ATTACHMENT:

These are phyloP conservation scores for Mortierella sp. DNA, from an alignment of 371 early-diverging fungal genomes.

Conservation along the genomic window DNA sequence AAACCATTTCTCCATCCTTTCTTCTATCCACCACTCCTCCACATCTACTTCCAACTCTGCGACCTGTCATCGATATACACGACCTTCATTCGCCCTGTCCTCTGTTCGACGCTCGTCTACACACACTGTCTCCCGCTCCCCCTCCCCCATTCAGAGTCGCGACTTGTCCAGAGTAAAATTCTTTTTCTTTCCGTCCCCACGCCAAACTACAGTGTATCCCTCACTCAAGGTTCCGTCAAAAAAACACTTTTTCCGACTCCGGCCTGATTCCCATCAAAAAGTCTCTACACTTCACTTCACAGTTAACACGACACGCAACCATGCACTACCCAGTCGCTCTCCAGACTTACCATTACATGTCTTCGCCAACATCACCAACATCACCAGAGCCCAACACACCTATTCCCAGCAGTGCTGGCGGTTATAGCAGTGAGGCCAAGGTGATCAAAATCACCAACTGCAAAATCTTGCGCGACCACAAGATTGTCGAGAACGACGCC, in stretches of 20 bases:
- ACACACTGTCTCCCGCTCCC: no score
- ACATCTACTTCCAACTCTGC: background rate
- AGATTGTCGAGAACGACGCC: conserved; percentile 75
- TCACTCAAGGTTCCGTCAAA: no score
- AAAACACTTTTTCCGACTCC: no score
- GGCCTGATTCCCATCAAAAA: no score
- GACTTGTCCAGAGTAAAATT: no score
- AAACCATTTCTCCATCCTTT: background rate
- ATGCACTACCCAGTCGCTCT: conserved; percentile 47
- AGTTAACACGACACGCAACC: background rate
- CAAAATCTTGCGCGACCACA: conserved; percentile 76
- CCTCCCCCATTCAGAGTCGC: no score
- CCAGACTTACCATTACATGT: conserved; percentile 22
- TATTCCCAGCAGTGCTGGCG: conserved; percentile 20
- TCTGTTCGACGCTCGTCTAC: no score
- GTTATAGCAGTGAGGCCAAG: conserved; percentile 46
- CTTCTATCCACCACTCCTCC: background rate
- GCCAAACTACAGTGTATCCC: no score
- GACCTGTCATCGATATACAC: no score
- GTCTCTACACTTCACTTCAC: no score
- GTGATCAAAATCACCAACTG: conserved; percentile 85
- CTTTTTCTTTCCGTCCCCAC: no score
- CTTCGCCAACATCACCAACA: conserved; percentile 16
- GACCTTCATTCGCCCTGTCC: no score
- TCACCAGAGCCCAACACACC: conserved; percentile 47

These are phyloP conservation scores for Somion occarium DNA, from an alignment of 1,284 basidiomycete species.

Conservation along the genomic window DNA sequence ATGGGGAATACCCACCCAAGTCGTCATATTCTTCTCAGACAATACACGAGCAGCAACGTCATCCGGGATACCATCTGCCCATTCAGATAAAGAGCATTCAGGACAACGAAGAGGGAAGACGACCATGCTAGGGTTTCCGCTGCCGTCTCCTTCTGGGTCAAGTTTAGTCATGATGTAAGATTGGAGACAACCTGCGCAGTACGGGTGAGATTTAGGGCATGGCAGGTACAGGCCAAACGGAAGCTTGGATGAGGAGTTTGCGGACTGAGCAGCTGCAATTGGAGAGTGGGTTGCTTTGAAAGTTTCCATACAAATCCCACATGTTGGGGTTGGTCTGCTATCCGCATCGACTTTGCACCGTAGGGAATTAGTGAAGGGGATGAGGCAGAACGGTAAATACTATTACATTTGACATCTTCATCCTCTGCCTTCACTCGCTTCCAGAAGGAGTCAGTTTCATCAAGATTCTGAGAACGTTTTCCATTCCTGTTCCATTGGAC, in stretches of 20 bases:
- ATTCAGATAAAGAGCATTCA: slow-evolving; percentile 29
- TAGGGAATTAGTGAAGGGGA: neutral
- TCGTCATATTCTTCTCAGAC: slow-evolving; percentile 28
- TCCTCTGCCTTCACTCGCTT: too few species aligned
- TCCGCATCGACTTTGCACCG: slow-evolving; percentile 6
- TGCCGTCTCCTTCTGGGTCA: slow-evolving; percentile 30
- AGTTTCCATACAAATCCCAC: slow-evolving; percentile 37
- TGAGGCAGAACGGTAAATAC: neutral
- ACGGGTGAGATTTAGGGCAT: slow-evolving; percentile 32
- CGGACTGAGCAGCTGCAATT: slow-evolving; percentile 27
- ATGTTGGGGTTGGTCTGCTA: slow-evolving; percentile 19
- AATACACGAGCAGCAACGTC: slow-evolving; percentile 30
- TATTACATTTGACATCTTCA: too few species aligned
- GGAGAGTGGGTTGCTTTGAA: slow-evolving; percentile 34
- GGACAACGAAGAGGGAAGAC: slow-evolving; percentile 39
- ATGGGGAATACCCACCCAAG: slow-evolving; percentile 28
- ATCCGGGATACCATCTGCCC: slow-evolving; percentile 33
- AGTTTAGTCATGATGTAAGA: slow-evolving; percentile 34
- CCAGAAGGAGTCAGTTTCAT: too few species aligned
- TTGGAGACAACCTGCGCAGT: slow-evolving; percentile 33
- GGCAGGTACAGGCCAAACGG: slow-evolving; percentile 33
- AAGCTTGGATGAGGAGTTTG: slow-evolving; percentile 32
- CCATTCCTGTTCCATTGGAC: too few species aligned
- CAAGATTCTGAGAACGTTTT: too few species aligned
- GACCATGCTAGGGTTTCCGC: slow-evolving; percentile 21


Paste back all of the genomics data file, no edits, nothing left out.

These are phyloP conservation scores for Mortierella sp. DNA, from an alignment of 371 early-diverging fungal genomes.

Conservation along the genomic window DNA sequence AAACCATTTCTCCATCCTTTCTTCTATCCACCACTCCTCCACATCTACTTCCAACTCTGCGACCTGTCATCGATATACACGACCTTCATTCGCCCTGTCCTCTGTTCGACGCTCGTCTACACACACTGTCTCCCGCTCCCCCTCCCCCATTCAGAGTCGCGACTTGTCCAGAGTAAAATTCTTTTTCTTTCCGTCCCCACGCCAAACTACAGTGTATCCCTCACTCAAGGTTCCGTCAAAAAAACACTTTTTCCGACTCCGGCCTGATTCCCATCAAAAAGTCTCTACACTTCACTTCACAGTTAACACGACACGCAACCATGCACTACCCAGTCGCTCTCCAGACTTACCATTACATGTCTTCGCCAACATCACCAACATCACCAGAGCCCAACACACCTATTCCCAGCAGTGCTGGCGGTTATAGCAGTGAGGCCAAGGTGATCAAAATCACCAACTGCAAAATCTTGCGCGACCACAAGATTGTCGAGAACGACGCC, in stretches of 20 bases:
- ACACACTGTCTCCCGCTCCC: no score
- ACATCTACTTCCAACTCTGC: background rate
- AGATTGTCGAGAACGACGCC: conserved; percentile 75
- TCACTCAAGGTTCCGTCAAA: no score
- AAAACACTTTTTCCGACTCC: no score
- GGCCTGATTCCCATCAAAAA: no score
- GACTTGTCCAGAGTAAAATT: no score
- AAACCATTTCTCCATCCTTT: background rate
- ATGCACTACCCAGTCGCTCT: conserved; percentile 47
- AGTTAACACGACACGCAACC: background rate
- CAAAATCTTGCGCGACCACA: conserved; percentile 76
- CCTCCCCCATTCAGAGTCGC: no score
- CCAGACTTACCATTACATGT: conserved; percentile 22
- TATTCCCAGCAGTGCTGGCG: conserved; percentile 20
- TCTGTTCGACGCTCGTCTAC: no score
- GTTATAGCAGTGAGGCCAAG: conserved; percentile 46
- CTTCTATCCACCACTCCTCC: background rate
- GCCAAACTACAGTGTATCCC: no score
- GACCTGTCATCGATATACAC: no score
- GTCTCTACACTTCACTTCAC: no score
- GTGATCAAAATCACCAACTG: conserved; percentile 85
- CTTTTTCTTTCCGTCCCCAC: no score
- CTTCGCCAACATCACCAACA: conserved; percentile 16
- GACCTTCATTCGCCCTGTCC: no score
- TCACCAGAGCCCAACACACC: conserved; percentile 47

These are phyloP conservation scores for Somion occarium DNA, from an alignment of 1,284 basidiomycete species.

Conservation along the genomic window DNA sequence ATGGGGAATACCCACCCAAGTCGTCATATTCTTCTCAGACAATACACGAGCAGCAACGTCATCCGGGATACCATCTGCCCATTCAGATAAAGAGCATTCAGGACAACGAAGAGGGAAGACGACCATGCTAGGGTTTCCGCTGCCGTCTCCTTCTGGGTCAAGTTTAGTCATGATGTAAGATTGGAGACAACCTGCGCAGTACGGGTGAGATTTAGGGCATGGCAGGTACAGGCCAAACGGAAGCTTGGATGAGGAGTTTGCGGACTGAGCAGCTGCAATTGGAGAGTGGGTTGCTTTGAAAGTTTCCATACAAATCCCACATGTTGGGGTTGGTCTGCTATCCGCATCGACTTTGCACCGTAGGGAATTAGTGAAGGGGATGAGGCAGAACGGTAAATACTATTACATTTGACATCTTCATCCTCTGCCTTCACTCGCTTCCAGAAGGAGTCAGTTTCATCAAGATTCTGAGAACGTTTTCCATTCCTGTTCCATTGGAC, in stretches of 20 bases:
- ATTCAGATAAAGAGCATTCA: slow-evolving; percentile 29
- TAGGGAATTAGTGAAGGGGA: neutral
- TCGTCATATTCTTCTCAGAC: slow-evolving; percentile 28
- TCCTCTGCCTTCACTCGCTT: too few species aligned
- TCCGCATCGACTTTGCACCG: slow-evolving; percentile 6
- TGCCGTCTCCTTCTGGGTCA: slow-evolving; percentile 30
- AGTTTCCATACAAATCCCAC: slow-evolving; percentile 37
- TGAGGCAGAACGGTAAATAC: neutral
- ACGGGTGAGATTTAGGGCAT: slow-evolving; percentile 32
- CGGACTGAGCAGCTGCAATT: slow-evolving; percentile 27
- ATGTTGGGGTTGGTCTGCTA: slow-evolving; percentile 19
- AATACACGAGCAGCAACGTC: slow-evolving; percentile 30
- TATTACATTTGACATCTTCA: too few species aligned
- GGAGAGTGGGTTGCTTTGAA: slow-evolving; percentile 34
- GGACAACGAAGAGGGAAGAC: slow-evolving; percentile 39
- ATGGGGAATACCCACCCAAG: slow-evolving; percentile 28
- ATCCGGGATACCATCTGCCC: slow-evolving; percentile 33
- AGTTTAGTCATGATGTAAGA: slow-evolving; percentile 34
- CCAGAAGGAGTCAGTTTCAT: too few species aligned
- TTGGAGACAACCTGCGCAGT: slow-evolving; percentile 33
- GGCAGGTACAGGCCAAACGG: slow-evolving; percentile 33
- AAGCTTGGATGAGGAGTTTG: slow-evolving; percentile 32
- CCATTCCTGTTCCATTGGAC: too few species aligned
- CAAGATTCTGAGAACGTTTT: too few species aligned
- GACCATGCTAGGGTTTCCGC: slow-evolving; percentile 21